Now considered an endangered icon, watermen are intertwined with the unique identity of the Chesapeake Bay, influencing its history, culture, and economy.
Men and women who make a living by fishing, crabbing, and oystering on the Chesapeake Bay are called watermen. The term “waterman” dates as far back as the eleventh century in England. These early English watermen were actually smugglers who used small boats to transport stolen goods across waterways. When the English settled in the Chesapeake Bay, they continued to use that name, applying it to the men who worked in the fishing industry.
Most watermen on the Chesapeake Bay are independent fishermen. They own their own boat and equipment, and they sell the catch to different wholesale seafood houses. Most watermen start their day at sunrise and depending on the catch, may travel several miles to the fishing or harvesting grounds. In the summer they crab, and the spring, fall, and winter they fish for a variety of fishes and eels. The winter months are also oyster season. Throughout the year the watermen fish in all kinds of weather.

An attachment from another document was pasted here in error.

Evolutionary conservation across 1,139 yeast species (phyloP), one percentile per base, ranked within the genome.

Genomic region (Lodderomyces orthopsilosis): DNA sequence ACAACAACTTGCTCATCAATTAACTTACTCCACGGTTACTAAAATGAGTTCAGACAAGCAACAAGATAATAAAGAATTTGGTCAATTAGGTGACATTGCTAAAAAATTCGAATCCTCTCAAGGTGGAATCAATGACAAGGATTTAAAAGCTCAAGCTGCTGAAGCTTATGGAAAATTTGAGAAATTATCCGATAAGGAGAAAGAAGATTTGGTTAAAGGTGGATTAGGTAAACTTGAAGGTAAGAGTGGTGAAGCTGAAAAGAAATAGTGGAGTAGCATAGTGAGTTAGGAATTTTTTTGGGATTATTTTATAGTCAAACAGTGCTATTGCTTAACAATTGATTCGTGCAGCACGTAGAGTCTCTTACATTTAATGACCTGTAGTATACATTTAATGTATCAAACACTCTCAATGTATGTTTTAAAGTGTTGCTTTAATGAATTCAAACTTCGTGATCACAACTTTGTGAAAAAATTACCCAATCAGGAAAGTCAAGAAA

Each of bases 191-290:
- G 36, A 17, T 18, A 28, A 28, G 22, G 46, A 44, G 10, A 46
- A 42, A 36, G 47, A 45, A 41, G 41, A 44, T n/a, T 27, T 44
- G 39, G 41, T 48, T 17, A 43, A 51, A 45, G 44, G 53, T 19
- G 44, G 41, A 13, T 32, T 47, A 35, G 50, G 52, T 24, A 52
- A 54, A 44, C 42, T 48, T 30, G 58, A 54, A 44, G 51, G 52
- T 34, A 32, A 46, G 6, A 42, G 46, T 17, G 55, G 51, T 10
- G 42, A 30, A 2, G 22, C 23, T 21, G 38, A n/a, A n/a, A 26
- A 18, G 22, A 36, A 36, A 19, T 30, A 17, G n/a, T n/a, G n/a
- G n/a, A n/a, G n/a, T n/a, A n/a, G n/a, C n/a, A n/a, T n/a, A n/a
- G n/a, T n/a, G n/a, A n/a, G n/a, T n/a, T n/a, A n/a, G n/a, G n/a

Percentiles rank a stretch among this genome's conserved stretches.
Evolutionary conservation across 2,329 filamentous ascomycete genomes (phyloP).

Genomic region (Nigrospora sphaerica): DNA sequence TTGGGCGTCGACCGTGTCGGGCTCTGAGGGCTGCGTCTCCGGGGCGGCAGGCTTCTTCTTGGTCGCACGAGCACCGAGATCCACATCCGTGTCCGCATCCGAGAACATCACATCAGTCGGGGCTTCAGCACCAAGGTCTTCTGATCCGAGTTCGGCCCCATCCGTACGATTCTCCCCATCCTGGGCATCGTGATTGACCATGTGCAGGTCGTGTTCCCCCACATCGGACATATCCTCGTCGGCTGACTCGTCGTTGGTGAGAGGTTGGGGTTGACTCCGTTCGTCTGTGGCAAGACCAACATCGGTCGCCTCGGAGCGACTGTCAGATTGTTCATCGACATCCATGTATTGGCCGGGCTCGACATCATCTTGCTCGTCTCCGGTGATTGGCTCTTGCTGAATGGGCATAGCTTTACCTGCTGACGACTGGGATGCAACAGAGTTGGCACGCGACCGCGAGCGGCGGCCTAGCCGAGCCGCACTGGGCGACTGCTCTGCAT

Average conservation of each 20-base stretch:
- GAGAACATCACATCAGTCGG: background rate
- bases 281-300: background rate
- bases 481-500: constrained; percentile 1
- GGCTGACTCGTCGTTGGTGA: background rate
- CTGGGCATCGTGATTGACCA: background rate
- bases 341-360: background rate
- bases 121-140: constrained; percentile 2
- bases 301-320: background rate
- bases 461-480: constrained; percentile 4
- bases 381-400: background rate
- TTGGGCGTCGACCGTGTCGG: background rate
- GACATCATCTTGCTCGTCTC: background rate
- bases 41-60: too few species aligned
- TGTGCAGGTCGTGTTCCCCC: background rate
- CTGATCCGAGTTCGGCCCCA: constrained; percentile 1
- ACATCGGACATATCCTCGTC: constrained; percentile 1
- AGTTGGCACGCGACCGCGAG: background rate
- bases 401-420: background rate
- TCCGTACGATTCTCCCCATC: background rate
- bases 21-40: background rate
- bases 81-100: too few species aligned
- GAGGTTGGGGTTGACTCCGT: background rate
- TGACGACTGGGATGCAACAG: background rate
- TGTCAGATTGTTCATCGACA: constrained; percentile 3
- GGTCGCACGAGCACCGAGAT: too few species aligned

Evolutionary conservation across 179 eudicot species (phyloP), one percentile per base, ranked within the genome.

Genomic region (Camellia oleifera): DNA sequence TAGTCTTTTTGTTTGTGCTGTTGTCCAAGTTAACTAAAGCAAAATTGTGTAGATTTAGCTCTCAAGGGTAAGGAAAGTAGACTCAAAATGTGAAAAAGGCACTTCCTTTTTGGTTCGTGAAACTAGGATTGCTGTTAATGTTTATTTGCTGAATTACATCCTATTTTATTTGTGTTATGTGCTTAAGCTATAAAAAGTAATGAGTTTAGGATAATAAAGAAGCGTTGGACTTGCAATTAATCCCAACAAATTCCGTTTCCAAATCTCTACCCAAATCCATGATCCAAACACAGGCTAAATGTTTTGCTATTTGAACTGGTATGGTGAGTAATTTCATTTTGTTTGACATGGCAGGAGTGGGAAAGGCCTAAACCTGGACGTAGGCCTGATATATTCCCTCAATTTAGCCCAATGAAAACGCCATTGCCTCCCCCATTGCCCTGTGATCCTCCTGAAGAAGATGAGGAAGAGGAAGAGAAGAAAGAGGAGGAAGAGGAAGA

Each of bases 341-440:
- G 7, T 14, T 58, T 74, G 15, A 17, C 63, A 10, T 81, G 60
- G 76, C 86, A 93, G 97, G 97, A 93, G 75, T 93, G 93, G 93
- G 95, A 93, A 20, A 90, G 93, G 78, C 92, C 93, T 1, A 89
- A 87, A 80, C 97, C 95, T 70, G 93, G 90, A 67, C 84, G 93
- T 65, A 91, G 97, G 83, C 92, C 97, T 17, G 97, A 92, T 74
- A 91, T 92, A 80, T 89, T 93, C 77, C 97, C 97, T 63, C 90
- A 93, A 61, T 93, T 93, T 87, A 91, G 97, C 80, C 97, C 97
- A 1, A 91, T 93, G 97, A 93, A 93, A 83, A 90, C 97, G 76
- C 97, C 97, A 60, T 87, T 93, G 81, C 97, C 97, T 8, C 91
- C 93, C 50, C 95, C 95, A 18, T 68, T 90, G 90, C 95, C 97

Most watermen live in small waterfront communities. In some ways, life in these communities has changed very little through the years. This is especially true of the islands in the Bay, such as Tangier Island and Smith Island. Even the way the watermen talk and the words they use are often different. Sometimes, their speech is a lot like the speech of people in England hundreds of years ago. It can be very much like the speech of the early colonists who first settled the Bay region.
Because the Chesapeake Bay is unique, over the years, watermen have developed special boats to fish with, and with the help of marine scientists, special tools to catch the seafood. Click here to read about the Virginia Deadrise boat.